The main concern, of course, was the safety of the students in the wake of the pandemic that, according to numbers put out by the state, has resulted in more than 563,000 cases and 9,276 deaths throughout the state.

Dr. Jennifer Maynard, chairperson of the FHSAA’S Sports Medicine Advisory Committee (SMAC), said that while some areas of the state are improving, others are getting worse. She recommended pushing back the start of fall sports until at least Sept. 28 because no county meets all of the criteria the SMAC has recommended.

That includes a two-week decrease in reported daily cases and a positivity rate of below 5 percent (only Hamilton County is below that threshold, Maynard said).

“My fear, from a medical perspective, is until this virus is given the respect it deserves to quiet down, introducing sports only adds fuel to the fire,” Dr. Maynard said.

Both Governor Ron DeSantis and U.S. Senator Marco Rubio both stated recently that they would like to see high school sports come back sooner rather than later. There was also a petition with more than 40,000 signatures put together by parents of a Cambridge Christian football player urging the board to adopt the Aug. 24 start date.

“I’m happy they’re giving us an option to play now,” Viera football coach Derek Smith said.

One significant amendment to Friday’s vote is that school districts will have until Sept. 18 to opt out of the state series and create their own 2020-21 sports schedules with the help of the FHSAA staff.

That will create more flexibility for schools, particularly in South Florida, that have been hit hard by the coronavirus and will likely not be ready to play by Sept. 4. There has also been talk that counties like Broward, Dade and Palm Beach might leave the FHSAA and form their own association in order to play when they feel it is appropriate.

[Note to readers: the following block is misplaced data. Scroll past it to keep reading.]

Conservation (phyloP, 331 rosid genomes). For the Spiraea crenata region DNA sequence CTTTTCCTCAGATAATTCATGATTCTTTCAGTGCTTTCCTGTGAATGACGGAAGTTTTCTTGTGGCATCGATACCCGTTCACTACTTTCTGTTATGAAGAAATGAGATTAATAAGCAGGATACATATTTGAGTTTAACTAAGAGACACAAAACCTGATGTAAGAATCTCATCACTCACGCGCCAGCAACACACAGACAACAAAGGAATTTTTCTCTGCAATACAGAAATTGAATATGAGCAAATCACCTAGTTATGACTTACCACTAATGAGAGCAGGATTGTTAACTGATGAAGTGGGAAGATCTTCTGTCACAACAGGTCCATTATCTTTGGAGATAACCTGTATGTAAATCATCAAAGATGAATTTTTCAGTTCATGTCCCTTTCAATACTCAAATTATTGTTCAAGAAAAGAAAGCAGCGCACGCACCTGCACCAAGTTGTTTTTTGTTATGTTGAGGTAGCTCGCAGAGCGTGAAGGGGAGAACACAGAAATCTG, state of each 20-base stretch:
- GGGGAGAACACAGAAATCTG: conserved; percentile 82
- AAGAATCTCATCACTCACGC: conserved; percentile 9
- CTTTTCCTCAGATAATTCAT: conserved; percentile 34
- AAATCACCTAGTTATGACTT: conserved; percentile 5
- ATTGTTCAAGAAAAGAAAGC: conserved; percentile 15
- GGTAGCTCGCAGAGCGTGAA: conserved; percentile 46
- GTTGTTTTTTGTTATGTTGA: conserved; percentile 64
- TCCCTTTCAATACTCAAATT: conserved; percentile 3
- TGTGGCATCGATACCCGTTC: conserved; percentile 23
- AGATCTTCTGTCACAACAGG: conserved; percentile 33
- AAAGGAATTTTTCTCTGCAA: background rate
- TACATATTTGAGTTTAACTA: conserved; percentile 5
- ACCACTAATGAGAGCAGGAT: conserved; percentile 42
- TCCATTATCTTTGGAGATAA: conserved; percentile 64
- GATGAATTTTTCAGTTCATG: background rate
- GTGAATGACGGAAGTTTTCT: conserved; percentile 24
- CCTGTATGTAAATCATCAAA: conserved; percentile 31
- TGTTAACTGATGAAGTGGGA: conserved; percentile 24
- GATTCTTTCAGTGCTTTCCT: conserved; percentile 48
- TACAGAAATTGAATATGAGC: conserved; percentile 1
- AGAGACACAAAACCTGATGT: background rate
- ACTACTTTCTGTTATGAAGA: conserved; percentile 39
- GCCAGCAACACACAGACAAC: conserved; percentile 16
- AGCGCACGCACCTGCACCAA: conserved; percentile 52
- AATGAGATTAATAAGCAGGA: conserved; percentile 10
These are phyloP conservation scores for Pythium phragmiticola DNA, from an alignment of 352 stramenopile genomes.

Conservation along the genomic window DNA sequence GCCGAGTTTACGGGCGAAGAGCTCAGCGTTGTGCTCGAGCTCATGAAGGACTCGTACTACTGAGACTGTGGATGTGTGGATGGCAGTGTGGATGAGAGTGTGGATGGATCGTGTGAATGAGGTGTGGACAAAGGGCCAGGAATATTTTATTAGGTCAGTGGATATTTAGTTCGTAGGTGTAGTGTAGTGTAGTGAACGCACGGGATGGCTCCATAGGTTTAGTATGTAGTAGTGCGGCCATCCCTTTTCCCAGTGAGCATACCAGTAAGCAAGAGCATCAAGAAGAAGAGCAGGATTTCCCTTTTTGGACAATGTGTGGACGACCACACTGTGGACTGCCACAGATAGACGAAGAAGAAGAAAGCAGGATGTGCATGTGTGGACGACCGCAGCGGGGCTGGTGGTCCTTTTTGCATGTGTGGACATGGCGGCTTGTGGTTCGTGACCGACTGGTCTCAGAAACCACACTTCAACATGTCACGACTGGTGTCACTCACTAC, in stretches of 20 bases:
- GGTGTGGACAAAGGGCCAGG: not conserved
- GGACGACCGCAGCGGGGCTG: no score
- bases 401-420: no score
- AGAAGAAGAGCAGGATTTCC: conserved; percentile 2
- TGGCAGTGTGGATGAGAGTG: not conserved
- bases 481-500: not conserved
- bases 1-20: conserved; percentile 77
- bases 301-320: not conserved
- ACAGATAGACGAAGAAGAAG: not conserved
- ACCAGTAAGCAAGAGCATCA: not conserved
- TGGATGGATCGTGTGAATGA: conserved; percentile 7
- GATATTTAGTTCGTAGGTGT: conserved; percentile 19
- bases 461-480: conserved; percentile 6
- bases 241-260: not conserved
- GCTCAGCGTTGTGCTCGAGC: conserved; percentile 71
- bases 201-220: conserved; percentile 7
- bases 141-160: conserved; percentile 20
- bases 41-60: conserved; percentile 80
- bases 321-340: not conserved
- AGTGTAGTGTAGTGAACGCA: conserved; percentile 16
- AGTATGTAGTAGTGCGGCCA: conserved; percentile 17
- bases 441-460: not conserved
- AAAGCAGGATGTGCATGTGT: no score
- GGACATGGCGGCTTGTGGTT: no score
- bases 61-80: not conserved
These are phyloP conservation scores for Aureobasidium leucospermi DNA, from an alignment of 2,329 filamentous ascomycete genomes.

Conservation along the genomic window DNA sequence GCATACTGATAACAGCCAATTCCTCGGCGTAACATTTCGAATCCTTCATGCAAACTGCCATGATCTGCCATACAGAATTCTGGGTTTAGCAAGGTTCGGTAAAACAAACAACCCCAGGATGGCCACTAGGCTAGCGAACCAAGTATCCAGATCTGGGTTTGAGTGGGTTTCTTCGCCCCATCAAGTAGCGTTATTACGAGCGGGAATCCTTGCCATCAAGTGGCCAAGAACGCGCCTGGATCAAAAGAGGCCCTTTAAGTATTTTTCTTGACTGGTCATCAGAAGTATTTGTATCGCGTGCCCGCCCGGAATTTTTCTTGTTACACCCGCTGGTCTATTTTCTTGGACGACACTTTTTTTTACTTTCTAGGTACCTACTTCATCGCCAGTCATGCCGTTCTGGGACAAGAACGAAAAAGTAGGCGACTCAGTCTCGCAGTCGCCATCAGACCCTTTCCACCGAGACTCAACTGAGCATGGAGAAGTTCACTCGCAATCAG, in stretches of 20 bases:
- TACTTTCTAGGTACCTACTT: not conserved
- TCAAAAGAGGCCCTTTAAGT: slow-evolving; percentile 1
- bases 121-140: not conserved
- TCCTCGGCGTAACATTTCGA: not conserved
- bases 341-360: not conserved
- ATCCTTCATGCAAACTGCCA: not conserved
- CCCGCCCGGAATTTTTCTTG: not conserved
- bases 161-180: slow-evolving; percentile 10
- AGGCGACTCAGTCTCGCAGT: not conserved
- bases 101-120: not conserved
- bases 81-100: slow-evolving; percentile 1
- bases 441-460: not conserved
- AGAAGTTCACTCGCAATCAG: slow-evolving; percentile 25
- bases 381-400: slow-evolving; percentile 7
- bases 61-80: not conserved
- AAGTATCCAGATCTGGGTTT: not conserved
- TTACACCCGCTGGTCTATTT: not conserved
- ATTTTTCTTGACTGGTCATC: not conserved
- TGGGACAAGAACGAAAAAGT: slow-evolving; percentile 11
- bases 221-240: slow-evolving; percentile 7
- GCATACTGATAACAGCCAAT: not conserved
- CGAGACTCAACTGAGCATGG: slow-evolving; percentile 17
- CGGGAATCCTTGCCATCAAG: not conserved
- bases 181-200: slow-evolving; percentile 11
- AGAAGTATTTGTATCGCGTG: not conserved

As tough as things are down south, the coaches and players in Brevard seem ready to go and are not taking anything for granted when it comes to the coronavirus.

“Now everyone has to make sure they insist and enforce proper safety procedures,” Holy Trinity football coach Nate Hooks Jr. wrote in a Twitter message.

“With the nature of football, every player and coach are accustomed to taking risks. There’s always the possibility that someone ‘could’ be injured. That’s why, in our sport, there’s an ambulance at games.

“So, with this pandemic, we have to do what we’ve always done -- take proper measures to reduce and eliminate risk!!! I’m sure the boys are excited!!”

They certainly are. And you can bet that also holds true for students who take part in volleyball, golf, cross country, bowling and swimming.

Should BPS give the go-ahead, they could all be starting their seasons on Aug. 24.

“At the beginning of the day, I would have said it was 50/50 on which option the FHSAA would choose,” Holy Trinity athletic director James Phillips wrote in an email.

“It was never going to be an easy, or popular decision. For most of us involved in high school sports the uncertainty of, if or when, made planning difficult. (FHSAA board member) Sue Tortora was exactly right when she said everybody is crying out for a start date.

“Well, now we know and students can look forward to being in the pool, on the course, on the field or in the gymnasium this fall. Holy Trinity will continue to follow all safety protocols in hopes that all student-athletes in every program get to complete their season.”